DOI: 10.5553/RP/048647001989031002157

Res PublicaAccess_open


De relatie parlement-regering in België

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Herman De Croo, "De relatie parlement-regering in België", Res Publica, 2, (1989):157-164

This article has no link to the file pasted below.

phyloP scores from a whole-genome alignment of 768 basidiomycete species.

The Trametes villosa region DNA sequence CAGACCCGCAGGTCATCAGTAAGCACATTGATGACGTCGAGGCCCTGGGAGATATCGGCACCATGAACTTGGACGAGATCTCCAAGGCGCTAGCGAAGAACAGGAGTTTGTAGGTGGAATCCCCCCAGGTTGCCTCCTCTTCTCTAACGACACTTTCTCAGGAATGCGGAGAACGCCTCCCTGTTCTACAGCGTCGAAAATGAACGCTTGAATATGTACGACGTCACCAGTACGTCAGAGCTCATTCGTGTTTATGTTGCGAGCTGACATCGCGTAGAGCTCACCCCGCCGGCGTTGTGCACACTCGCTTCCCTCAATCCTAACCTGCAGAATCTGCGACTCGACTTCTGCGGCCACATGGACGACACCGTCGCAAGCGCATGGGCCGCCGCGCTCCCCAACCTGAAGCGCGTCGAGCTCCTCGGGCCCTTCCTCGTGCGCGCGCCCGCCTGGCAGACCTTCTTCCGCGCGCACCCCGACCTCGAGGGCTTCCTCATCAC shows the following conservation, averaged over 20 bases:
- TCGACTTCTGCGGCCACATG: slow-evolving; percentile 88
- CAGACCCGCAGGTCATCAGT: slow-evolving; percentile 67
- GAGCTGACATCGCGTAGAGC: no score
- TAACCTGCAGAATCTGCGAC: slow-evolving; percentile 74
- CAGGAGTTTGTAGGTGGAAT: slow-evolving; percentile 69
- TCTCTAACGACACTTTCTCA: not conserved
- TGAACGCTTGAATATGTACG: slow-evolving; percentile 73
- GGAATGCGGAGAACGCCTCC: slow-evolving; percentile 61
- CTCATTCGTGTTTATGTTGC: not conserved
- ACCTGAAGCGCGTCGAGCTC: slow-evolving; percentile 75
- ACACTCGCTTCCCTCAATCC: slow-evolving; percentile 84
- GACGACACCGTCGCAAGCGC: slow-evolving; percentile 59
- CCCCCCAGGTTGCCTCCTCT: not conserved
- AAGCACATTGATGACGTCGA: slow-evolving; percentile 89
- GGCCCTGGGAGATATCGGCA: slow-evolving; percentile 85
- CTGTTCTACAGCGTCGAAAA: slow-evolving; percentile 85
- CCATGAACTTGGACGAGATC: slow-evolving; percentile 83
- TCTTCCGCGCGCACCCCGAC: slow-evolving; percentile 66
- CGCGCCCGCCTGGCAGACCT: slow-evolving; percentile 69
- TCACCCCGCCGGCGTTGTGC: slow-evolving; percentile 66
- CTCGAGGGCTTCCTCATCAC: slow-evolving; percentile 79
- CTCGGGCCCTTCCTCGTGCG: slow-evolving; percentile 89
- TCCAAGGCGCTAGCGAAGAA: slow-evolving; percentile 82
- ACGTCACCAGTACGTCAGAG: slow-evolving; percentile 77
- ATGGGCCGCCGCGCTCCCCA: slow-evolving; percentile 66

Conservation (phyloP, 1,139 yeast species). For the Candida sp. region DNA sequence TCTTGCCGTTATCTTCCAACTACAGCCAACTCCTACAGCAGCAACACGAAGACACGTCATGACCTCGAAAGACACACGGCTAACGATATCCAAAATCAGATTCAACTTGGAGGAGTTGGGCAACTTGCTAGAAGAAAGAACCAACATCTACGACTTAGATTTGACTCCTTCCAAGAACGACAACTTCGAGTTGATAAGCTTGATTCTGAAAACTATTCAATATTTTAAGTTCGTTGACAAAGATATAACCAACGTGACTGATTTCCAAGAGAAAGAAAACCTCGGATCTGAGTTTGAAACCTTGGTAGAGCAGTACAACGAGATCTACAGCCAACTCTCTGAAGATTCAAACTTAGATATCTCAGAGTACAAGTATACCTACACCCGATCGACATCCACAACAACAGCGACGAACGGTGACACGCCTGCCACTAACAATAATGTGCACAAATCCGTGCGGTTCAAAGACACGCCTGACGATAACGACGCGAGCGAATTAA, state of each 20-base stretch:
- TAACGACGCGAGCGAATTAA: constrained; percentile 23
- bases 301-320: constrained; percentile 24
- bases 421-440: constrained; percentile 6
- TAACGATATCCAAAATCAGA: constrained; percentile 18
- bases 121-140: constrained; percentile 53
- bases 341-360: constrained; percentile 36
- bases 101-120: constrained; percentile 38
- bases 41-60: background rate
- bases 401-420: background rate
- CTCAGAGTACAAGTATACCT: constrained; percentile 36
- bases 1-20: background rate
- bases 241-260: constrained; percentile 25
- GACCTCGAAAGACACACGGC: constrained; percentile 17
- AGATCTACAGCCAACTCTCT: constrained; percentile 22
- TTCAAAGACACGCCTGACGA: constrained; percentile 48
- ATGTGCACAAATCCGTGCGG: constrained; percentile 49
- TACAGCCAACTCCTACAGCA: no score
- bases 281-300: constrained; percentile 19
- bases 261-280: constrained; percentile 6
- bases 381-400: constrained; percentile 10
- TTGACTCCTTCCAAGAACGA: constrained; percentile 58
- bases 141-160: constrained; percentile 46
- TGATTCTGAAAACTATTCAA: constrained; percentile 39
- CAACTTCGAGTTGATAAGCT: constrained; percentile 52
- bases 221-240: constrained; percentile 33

This article analyses the complex relationships between the elected parliament and the government. Firstly, effective political participation of the constituency in the election of its parliamentary representatives is limited because of the pre-selection of the candidates by the parties themselves. Secondly, the freedom of the parliament is restricted by the complex network of pressures and counterpressures between legislature and executive. Parliament has recently tried to regain some of its influence by organising special parliamentary inquiry committees and by resorting to professional help for assistance in its legislative work. However, the growing professionalisation might become yet another restriction to the parliamentarians' freedom of political action. Thirdly, parliamentary legislative power is undermined by the subtile way governmental decision making ends in legislation. The mass media seem increasingly unable to translate this complexity to the public. As a result the public becomes more and more indifferent to the functioning of the system, which could endanger the genuine democratic influence of the people in the parliamentary system.

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